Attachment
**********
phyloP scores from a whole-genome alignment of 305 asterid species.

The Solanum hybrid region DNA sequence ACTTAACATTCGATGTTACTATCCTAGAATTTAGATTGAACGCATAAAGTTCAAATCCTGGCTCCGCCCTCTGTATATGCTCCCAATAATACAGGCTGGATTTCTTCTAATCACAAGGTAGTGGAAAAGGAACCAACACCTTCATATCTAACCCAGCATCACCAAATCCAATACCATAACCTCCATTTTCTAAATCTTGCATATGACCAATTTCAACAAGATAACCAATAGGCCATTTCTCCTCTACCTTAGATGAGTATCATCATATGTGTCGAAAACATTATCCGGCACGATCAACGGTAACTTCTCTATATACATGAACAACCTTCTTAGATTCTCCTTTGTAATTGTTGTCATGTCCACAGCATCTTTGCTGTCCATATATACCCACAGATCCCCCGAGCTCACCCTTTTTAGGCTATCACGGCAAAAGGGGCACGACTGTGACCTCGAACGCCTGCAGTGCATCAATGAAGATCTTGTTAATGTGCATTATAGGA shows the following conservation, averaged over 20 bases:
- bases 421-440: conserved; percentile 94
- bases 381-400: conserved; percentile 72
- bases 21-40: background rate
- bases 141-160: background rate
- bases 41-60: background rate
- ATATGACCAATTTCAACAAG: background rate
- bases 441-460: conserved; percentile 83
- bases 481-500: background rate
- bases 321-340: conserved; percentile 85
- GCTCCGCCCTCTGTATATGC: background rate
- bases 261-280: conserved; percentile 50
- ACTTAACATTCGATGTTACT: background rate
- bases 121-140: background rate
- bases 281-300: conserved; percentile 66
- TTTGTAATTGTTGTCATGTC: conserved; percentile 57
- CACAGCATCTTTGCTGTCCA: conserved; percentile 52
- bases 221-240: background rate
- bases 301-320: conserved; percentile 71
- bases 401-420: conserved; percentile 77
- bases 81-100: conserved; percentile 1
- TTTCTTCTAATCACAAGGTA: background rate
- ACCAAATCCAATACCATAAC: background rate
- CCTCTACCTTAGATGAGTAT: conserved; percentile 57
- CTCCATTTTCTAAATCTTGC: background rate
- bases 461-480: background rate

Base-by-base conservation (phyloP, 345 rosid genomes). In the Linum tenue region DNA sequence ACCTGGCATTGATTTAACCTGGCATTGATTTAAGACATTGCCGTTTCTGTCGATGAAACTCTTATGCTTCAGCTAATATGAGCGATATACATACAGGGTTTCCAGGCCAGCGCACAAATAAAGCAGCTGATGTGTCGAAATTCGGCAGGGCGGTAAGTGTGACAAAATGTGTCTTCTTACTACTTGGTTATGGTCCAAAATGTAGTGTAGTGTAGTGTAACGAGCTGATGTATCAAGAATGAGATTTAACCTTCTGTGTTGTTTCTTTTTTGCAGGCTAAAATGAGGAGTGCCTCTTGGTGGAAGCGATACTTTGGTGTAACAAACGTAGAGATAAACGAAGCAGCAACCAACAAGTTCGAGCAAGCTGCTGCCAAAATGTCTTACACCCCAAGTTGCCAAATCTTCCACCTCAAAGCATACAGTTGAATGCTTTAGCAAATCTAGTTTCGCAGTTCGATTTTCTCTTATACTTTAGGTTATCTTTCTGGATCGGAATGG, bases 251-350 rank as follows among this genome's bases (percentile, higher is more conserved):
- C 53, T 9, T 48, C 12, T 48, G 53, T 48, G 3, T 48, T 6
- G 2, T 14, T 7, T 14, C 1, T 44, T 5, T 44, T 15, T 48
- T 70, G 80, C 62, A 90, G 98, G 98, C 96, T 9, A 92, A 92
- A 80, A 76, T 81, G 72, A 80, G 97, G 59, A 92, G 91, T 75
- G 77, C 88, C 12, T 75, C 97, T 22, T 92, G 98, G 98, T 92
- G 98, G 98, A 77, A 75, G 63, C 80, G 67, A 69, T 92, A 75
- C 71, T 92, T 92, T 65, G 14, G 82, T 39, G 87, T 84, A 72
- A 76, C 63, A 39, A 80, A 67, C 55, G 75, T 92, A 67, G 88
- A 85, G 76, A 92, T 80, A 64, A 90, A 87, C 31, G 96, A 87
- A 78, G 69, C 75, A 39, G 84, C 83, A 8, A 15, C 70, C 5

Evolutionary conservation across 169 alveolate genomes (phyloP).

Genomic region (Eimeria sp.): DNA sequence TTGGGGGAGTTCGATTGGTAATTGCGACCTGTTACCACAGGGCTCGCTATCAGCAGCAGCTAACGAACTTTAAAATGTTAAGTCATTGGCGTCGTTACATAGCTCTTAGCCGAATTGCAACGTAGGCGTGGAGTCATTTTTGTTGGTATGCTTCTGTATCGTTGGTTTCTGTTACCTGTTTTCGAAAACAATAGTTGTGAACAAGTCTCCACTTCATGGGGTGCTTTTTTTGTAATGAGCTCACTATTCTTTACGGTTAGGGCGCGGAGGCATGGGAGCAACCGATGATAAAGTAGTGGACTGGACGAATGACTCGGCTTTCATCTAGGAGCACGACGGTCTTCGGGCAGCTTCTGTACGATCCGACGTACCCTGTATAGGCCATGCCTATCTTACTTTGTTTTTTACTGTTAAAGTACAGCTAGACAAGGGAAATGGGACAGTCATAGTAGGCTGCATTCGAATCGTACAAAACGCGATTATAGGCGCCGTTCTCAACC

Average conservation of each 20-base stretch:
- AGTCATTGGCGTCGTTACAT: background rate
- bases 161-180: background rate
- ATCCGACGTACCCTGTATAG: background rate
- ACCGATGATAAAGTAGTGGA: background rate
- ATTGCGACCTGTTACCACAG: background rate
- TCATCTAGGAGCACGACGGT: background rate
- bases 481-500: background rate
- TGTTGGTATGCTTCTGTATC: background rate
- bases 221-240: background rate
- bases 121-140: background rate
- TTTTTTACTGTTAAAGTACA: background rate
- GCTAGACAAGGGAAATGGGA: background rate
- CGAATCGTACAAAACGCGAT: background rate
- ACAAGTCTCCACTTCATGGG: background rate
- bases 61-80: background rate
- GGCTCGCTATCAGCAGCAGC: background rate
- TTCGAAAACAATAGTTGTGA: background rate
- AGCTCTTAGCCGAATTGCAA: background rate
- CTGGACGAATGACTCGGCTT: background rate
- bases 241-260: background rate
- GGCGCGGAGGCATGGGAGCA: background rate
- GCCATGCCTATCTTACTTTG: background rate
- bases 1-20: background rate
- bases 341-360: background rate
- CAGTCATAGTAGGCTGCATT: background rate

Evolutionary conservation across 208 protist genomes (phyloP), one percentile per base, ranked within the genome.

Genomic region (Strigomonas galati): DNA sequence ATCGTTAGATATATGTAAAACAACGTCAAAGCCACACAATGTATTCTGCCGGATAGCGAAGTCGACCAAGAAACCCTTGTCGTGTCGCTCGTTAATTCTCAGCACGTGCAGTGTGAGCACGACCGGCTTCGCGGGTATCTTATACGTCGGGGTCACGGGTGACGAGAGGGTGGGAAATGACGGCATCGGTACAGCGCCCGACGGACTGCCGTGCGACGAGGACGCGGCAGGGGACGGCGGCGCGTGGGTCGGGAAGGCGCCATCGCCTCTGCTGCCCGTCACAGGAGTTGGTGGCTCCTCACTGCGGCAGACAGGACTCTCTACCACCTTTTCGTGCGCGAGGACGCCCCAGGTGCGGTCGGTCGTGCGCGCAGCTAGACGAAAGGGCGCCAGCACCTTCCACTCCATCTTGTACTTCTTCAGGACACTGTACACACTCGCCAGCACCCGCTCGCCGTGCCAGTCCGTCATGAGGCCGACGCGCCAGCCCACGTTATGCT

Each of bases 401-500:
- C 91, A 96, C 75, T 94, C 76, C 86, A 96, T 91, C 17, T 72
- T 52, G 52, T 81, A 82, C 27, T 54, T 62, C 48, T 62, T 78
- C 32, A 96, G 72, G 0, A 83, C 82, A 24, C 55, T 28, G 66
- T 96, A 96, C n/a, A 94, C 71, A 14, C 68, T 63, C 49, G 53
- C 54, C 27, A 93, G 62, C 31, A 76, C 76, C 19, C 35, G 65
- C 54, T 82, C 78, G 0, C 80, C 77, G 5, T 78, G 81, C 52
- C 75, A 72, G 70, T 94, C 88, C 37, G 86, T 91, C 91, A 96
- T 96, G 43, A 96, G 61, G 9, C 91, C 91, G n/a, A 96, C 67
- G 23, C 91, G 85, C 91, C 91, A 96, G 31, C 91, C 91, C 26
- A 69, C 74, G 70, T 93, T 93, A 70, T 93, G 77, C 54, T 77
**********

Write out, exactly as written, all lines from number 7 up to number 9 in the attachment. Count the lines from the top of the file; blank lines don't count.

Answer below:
- bases 41-60: background rate
- ATATGACCAATTTCAACAAG: background rate
- bases 441-460: conserved; percentile 83